Monetization is the process of converting assets into economic value. Looking for options to generate greater revenue, municipalities and public sector entities have begun to consider the transfer to private operators of a greater variety of public assets than in the past. There has also been the development recently of more creative and profitable public-private partnerships. Continue Reading Generating Value from Public Assets
A bill introduced by Representative Kate Harper (R-Montgomery) would impose a new public meeting requirement on municipalities considering selling or leasing their water or sewer systems. The bill was recently approved in the House unanimously, and has been referred to the Senate Consumer Protection and Professional Licensure Committee.
House Bill 477 would require municipalities to hold at least one public meeting prior to entering into an agreement to sell or lease a municipal-owned or operated water or sewer system. The bill would also apply to systems operated by municipal authorities, if the transaction contemplated the dissolution of the authority by the municipality. The meeting would have to be advertised at least twice, on successive weeks, not more than 60 nor fewer than 7 days before the date of the meeting. If the system served customers outside of the municipality considering the sale or lease, public notice would also have to be provided in the municipalities where those customers resided.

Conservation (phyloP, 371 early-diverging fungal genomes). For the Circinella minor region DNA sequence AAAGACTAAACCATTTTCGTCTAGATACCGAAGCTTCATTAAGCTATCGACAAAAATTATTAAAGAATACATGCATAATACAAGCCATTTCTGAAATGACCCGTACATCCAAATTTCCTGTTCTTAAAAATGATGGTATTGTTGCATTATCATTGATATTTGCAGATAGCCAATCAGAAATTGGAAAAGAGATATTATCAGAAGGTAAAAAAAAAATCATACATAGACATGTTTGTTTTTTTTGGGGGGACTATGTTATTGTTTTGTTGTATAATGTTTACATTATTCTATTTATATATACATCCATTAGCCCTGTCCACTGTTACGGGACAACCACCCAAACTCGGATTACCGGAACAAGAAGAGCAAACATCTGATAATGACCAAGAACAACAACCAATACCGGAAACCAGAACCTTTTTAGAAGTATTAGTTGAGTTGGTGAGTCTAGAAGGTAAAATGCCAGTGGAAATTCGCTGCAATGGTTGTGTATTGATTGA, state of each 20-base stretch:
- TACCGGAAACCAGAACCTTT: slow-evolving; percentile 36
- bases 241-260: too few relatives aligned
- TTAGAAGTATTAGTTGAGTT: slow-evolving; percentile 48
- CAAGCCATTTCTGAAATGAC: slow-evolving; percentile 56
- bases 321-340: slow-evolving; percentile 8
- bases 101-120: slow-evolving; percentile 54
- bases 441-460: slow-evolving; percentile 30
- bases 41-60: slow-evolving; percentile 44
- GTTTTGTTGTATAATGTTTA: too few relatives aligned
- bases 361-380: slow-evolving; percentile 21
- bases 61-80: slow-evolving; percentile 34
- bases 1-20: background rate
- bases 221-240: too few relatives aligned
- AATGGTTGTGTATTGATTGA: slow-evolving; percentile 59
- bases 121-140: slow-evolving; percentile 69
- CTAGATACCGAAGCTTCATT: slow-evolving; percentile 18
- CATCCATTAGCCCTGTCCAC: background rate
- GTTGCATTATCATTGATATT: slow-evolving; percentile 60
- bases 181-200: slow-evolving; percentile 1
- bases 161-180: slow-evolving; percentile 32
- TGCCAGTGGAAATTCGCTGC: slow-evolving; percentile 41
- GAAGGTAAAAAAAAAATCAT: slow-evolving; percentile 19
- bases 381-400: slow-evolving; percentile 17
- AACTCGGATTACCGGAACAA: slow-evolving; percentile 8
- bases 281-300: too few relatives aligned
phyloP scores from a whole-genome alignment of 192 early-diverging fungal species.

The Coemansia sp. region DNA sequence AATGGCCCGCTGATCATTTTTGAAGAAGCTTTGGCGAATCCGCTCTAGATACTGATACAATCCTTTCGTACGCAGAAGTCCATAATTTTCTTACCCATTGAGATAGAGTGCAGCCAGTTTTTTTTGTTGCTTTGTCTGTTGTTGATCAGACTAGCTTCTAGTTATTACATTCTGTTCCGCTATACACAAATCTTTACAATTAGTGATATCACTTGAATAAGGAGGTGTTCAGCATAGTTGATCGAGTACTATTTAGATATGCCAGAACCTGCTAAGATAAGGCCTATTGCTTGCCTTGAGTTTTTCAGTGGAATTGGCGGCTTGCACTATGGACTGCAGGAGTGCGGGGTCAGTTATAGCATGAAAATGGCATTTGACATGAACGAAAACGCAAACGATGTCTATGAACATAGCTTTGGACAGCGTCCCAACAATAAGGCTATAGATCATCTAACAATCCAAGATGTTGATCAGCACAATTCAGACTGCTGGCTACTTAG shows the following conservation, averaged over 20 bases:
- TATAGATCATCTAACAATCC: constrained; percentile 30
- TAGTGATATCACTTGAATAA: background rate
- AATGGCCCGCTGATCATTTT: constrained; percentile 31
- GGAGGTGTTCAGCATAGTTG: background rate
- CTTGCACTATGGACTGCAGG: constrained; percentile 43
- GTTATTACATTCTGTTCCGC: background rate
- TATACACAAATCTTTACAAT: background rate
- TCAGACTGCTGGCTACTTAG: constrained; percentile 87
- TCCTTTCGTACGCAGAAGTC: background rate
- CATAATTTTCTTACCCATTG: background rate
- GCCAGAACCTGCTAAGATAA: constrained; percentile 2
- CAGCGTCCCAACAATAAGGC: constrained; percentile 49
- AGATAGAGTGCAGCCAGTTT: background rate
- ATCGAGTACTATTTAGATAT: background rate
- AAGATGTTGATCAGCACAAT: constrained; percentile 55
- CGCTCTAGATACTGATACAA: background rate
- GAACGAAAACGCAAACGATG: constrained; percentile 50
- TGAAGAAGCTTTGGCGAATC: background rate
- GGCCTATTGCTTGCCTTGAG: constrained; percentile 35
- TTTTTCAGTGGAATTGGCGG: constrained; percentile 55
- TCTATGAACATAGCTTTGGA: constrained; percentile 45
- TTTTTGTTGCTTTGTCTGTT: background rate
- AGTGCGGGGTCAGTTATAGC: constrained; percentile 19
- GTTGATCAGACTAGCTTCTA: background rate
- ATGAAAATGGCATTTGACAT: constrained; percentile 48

Additionally, the potential purchaser or lessee of the system would be required to attend the meeting – presumably to present its plans for the system and to answer questions.
In the event the Senate acts favorably on the proposal, and the Governor signs it, the new public meeting requirement would go into effect in 60 days. Municipalities considering selling or leasing their water or sewer systems should keep a close eye on the status of House Bill 477 to ensure they comply with its requirements in the event it become law.
McNees attorneys Tim Horstmann, Ade Bakare and Kathy Pape recently provided an update on municipal storm water management to the membership of the Pennsylvania State Association of Boroughs. Their presentation addressed recent changes in Pennsylvania laws governing municipal storm water management in boroughs, permissible user fee structures, and additional funding streams that are available to municipalities to pay for necessary projects.
Interested in learning more? A copy of the Power Point presentation is available online.
For Pennsylvania municipalities facing a rising tide of costs from implementing storm water management plans, the available funding options vary depending on where you are and what you are – but that could change as soon as later this year. The General Assembly has passed several laws that authorize certain municipalities and municipal authorities to impose “reasonable and uniform” fees to fund storm water management plans – and several additional bills are pending that, if passed, would extend these funding mechanisms to municipal entities across most of Pennsylvania. Continue Reading New Funding Mechanisms for Municipal Stormwater Management
On May 18, 2017, House Bill 1405 was introduced into the Pennsylvania General Assembly. The proposed legislation, which would restrict a municipality’s ability to utilize revenue generated by a municipal electric system, would significantly impact 35 municipalities in PA that purchase wholesale power on behalf of residents and distribute the power through municipal-owned electric distribution system. Continue Reading Electric Costs in Ellwood City Spur Proposed Legislation to Restrict Use of Electric Revenue to Fund Municipal Operations